DbType = DbType.String,
            Value = "Trans"
        };

SqlParameter @FieldName = new SqlParameter()
        {
            ParameterName = "@FieldName",
            DbType = DbType.String,
            Value = "HLTransNbr"
        };


object[] parameters = new object[] { @TableName, @FieldName };

List<Sample> x = this.Database.SqlQuery<Sample>("EXEC usp_NextNumberBOGetMulti @TableName, @FieldName", parameters).ToList();


public class Sample
{
    public string TableName { get; set; }
    public string FieldName { get; set; }
    public int NextNum { get; set; }
}

UPDATE: It looks like with SQL SERVER 2005 missing EXEC keyword is creating problem. So to allow it to work with all SQL SERVER versions I updated my answer and added EXEC in below line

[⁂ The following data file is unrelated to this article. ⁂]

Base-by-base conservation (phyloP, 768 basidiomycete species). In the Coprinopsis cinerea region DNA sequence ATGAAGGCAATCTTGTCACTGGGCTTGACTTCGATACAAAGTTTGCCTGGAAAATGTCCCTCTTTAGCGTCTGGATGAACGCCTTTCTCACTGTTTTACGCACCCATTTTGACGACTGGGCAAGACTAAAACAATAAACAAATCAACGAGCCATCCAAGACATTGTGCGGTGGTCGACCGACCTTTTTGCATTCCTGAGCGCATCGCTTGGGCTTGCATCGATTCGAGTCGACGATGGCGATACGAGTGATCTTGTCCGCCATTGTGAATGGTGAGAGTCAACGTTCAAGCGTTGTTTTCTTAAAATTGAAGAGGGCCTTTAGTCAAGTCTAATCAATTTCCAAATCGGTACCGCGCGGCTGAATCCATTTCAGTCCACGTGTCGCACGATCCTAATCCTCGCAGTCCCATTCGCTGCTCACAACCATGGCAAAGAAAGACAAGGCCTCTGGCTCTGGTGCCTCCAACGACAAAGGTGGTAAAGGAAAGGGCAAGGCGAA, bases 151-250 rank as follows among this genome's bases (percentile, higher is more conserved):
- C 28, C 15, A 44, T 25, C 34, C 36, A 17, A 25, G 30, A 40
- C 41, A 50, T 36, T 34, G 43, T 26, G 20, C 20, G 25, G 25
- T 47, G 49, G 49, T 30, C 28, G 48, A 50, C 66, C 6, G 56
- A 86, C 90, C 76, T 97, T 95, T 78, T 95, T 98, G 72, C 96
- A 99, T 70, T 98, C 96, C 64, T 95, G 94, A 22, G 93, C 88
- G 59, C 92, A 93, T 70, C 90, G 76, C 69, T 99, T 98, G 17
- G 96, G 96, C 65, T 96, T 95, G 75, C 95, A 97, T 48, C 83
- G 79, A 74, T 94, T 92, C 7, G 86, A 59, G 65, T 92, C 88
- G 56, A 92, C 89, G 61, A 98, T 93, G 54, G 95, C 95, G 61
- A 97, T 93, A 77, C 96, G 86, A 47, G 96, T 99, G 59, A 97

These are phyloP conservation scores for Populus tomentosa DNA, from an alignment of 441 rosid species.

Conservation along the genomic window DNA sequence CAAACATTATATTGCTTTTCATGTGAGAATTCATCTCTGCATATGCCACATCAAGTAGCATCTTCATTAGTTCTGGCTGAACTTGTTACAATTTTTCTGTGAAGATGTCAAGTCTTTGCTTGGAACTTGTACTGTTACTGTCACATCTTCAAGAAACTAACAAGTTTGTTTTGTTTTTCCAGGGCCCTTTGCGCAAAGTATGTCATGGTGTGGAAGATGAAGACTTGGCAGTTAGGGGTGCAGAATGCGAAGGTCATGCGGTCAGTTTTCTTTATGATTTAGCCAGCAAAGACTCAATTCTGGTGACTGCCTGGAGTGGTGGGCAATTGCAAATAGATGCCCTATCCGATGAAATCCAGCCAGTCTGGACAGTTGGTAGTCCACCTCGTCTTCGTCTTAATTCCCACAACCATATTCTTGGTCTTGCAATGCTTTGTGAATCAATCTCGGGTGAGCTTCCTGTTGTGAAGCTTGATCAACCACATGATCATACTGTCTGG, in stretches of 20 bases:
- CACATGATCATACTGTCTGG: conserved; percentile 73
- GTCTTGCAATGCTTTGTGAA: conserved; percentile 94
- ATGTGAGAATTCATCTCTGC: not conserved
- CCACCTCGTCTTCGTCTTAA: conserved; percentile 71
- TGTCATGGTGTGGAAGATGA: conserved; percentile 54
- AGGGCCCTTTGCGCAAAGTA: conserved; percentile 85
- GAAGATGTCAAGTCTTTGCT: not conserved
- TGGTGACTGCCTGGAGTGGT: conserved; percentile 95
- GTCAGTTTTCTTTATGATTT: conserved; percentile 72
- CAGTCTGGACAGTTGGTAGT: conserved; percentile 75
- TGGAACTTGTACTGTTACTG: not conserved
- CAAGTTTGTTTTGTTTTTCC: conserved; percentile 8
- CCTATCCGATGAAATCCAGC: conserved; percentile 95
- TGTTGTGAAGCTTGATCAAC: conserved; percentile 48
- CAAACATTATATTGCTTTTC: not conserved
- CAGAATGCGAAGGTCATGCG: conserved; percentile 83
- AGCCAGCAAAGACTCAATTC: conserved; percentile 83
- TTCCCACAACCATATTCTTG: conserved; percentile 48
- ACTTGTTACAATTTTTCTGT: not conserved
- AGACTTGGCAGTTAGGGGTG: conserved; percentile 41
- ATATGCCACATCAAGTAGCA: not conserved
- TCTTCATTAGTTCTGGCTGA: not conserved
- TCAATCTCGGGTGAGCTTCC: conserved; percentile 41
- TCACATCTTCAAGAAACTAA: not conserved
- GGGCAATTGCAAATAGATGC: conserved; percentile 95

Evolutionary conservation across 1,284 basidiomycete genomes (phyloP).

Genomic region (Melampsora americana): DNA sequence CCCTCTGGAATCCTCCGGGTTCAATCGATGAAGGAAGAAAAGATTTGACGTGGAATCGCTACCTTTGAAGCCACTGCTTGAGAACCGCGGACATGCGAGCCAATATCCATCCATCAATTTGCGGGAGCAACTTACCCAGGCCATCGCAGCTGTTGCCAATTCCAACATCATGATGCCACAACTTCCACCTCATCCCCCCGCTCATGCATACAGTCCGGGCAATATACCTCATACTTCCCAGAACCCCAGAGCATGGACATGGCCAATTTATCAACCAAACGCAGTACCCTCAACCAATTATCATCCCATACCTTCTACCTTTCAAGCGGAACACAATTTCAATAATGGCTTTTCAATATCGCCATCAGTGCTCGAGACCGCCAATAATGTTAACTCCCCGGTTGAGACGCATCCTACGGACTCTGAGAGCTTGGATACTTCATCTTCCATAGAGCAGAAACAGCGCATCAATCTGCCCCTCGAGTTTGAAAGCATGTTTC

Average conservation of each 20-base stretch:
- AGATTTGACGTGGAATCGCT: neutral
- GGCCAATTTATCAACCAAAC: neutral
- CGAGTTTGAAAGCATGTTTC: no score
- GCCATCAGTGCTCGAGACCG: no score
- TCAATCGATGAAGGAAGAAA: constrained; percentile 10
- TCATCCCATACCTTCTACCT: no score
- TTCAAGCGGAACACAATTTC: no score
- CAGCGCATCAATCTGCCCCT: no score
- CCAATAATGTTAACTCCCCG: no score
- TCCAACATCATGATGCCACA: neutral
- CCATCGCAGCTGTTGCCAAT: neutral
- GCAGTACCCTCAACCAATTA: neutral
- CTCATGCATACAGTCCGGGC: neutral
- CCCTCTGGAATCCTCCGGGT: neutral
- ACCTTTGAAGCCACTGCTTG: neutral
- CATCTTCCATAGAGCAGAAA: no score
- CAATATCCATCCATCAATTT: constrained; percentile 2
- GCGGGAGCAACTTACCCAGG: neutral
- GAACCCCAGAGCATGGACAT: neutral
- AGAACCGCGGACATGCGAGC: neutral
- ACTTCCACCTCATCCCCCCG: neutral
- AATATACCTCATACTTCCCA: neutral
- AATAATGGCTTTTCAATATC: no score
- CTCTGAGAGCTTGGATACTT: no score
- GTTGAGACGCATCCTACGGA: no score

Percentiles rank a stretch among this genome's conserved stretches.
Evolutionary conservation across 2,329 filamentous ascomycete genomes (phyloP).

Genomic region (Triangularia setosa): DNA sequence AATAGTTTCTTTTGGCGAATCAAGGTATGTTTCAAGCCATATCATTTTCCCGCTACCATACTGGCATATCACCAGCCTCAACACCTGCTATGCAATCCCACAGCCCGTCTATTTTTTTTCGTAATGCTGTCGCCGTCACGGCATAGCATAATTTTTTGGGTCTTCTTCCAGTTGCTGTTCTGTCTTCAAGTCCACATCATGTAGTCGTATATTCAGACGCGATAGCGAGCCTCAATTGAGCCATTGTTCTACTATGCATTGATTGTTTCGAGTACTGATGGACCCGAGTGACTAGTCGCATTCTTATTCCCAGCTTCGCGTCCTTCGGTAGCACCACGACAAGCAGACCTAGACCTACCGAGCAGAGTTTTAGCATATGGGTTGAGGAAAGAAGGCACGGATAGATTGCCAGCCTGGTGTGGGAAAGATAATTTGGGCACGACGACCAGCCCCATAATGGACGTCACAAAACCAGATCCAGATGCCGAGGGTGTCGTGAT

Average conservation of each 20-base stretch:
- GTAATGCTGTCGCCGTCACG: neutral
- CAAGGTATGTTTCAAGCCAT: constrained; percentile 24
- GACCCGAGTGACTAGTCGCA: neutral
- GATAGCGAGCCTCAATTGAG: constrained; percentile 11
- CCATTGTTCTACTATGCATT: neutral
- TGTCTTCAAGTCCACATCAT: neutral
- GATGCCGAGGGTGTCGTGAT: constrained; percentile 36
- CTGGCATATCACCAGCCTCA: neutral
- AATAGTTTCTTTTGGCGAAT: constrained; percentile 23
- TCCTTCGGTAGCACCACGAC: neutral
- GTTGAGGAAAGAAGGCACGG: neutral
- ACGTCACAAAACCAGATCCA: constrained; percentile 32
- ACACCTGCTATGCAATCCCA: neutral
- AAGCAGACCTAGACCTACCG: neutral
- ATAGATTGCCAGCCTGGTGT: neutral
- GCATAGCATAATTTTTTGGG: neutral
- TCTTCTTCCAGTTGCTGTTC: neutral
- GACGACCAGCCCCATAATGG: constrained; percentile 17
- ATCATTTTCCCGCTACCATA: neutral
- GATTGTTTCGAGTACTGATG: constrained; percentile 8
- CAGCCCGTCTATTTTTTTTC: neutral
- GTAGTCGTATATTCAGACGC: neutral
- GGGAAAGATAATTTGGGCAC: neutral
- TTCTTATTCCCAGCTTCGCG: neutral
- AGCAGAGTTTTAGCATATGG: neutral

List<Sample> x = this.Database.SqlQuery<Sample>(" EXEC usp_NextNumberBOGetMulti @TableName, @FieldName", param).ToList();
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0

I did mine with EF 6.x like this:

using(var db = new ProFormDbContext())
            {
                var Action = 1; 
                var xNTID = "A239333";

                var userPlan = db.Database.SqlQuery<UserPlan>(
                "AD.usp_UserPlanInfo @Action, @NTID", //, @HPID",
                new SqlParameter("Action", Action),
                new SqlParameter("NTID", xNTID)).ToList();


            }

Don't double up on sqlparameter some people get burned doing this to their variable

var Action = new SqlParameter("@Action", 1);  // Don't do this, as it is set below already.